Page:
Exxon CEO says more fracking rules hinder development
HOUSTON (Reuters) - State and local regulations in shale oil- and natural gas-rich plays across the United States provide sufficient oversight, compared to the "dysfunctional" federal layers that could hinder development as well as the economic recovery, Exxon Mobil Corp (XOM.N) Chief Executive Rex Tillerson said on Friday.
Tillerson, addressing an audience of energy executives at the annual CERAWeek conference in Houston, said layers, complex regulatory processes in oil and gas development "has become an obstacle to getting anything done."
"This type of dysfunctional regulation is holding back the American economic recovery, growth, and global competitiveness," he said.
Tillerson said state and local governments needed protections sufficiently to oversee oil and gas activity while collaborating with producers.
"They provide us the road map with how to get something done," Tillerson said. "Today the regulatory process is now so complicated and so involved with so many different agencies, it's a road map of how to not get anything done."
White House spokesman Clark Stevens said in an email to Reuters that the Obama Administration is developing "sensible standards to protect air and water quality" with input from the industry and others to ensure continued production.
CEOs of two other European major oil and gas producers appeared more conciliatory about regulations when they addressed executives at the conference earlier this week, but they didn't overtly differentiate state and local regulations from federal oversight.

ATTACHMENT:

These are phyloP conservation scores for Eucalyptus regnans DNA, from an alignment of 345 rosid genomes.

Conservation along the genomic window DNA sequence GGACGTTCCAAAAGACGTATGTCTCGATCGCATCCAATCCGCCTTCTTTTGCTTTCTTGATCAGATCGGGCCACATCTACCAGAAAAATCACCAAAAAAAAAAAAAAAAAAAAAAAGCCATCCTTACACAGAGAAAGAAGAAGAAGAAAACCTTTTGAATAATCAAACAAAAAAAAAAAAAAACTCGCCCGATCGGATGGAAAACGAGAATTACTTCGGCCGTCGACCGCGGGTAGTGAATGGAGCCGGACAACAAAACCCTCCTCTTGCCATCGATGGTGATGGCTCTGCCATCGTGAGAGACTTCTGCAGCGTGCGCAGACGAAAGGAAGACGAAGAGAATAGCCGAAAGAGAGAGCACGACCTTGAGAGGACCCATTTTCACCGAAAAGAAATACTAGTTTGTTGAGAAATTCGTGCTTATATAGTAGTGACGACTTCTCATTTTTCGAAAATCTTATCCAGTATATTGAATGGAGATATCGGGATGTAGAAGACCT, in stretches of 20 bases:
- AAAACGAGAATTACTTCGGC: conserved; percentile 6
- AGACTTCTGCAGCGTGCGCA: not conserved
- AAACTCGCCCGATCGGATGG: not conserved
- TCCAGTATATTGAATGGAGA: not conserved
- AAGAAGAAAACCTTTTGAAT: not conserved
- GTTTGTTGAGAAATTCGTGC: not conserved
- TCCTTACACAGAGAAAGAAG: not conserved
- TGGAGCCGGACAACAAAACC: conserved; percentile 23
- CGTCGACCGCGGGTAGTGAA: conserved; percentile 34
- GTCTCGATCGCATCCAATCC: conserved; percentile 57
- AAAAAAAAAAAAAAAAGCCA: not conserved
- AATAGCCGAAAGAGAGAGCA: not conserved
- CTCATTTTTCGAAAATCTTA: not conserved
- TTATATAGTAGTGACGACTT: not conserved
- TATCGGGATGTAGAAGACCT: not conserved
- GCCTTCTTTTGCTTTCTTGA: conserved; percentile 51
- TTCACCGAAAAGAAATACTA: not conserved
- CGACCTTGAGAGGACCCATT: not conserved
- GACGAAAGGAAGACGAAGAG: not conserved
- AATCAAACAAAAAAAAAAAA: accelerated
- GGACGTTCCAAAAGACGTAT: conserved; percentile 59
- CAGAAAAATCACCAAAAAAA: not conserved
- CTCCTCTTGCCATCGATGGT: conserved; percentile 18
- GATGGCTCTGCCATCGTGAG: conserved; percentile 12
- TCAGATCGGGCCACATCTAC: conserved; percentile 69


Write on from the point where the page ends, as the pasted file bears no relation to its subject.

Peter Voser, CEO of Royal Dutch Shell (RDSa.L) said the industry can handle environmental and operational challenges of tight and shale gas production, particularly when governed by "well-targeted and robustly enforced regulations."
And Helge Lund, CEO of Norway's Statoil (STL.OL), said public trust and confidence in the industry's ability to maintain safe operations is crucial.
"There is a huge upside for working to ensure we have the right regulations, rather than being perceived as the industry that fights regulations," Lund said.
Tillerson cited as an "unfortunate decision" President Barack Obama's rejection of a federal permit to allow TransCanada (TRP.TO) to build its proposed $7 billion Keystone XL pipeline from Canada to Texas to transport Canadian oil to U.S. Gulf Coast refineries.
Environmental groups and some states had opposed the pipeline on integrity concerns and whether it would increase U.S. dependence on emissions-heavy Canadian oil production.
Tillerson called the rejection "a product of political calculations in Washington."
He also said the industry learns from mistakes, such as the 2010 blowout of a BP Plc (BP.L) deepwater well in the Gulf of Mexico that spewed more than 4 million barrels of crude into the basin.
"It reminded all of us that the failure to manage risk effectively carries enormous consequences, in terms of loss of life, significant financial impact, and environmental harm," Tillerson said.
(Reporting By Kristen Hays and additional reporting by Timothy Gardner in Washington; Editing by Marguerita Choy and Sofina Mirza-Reid)
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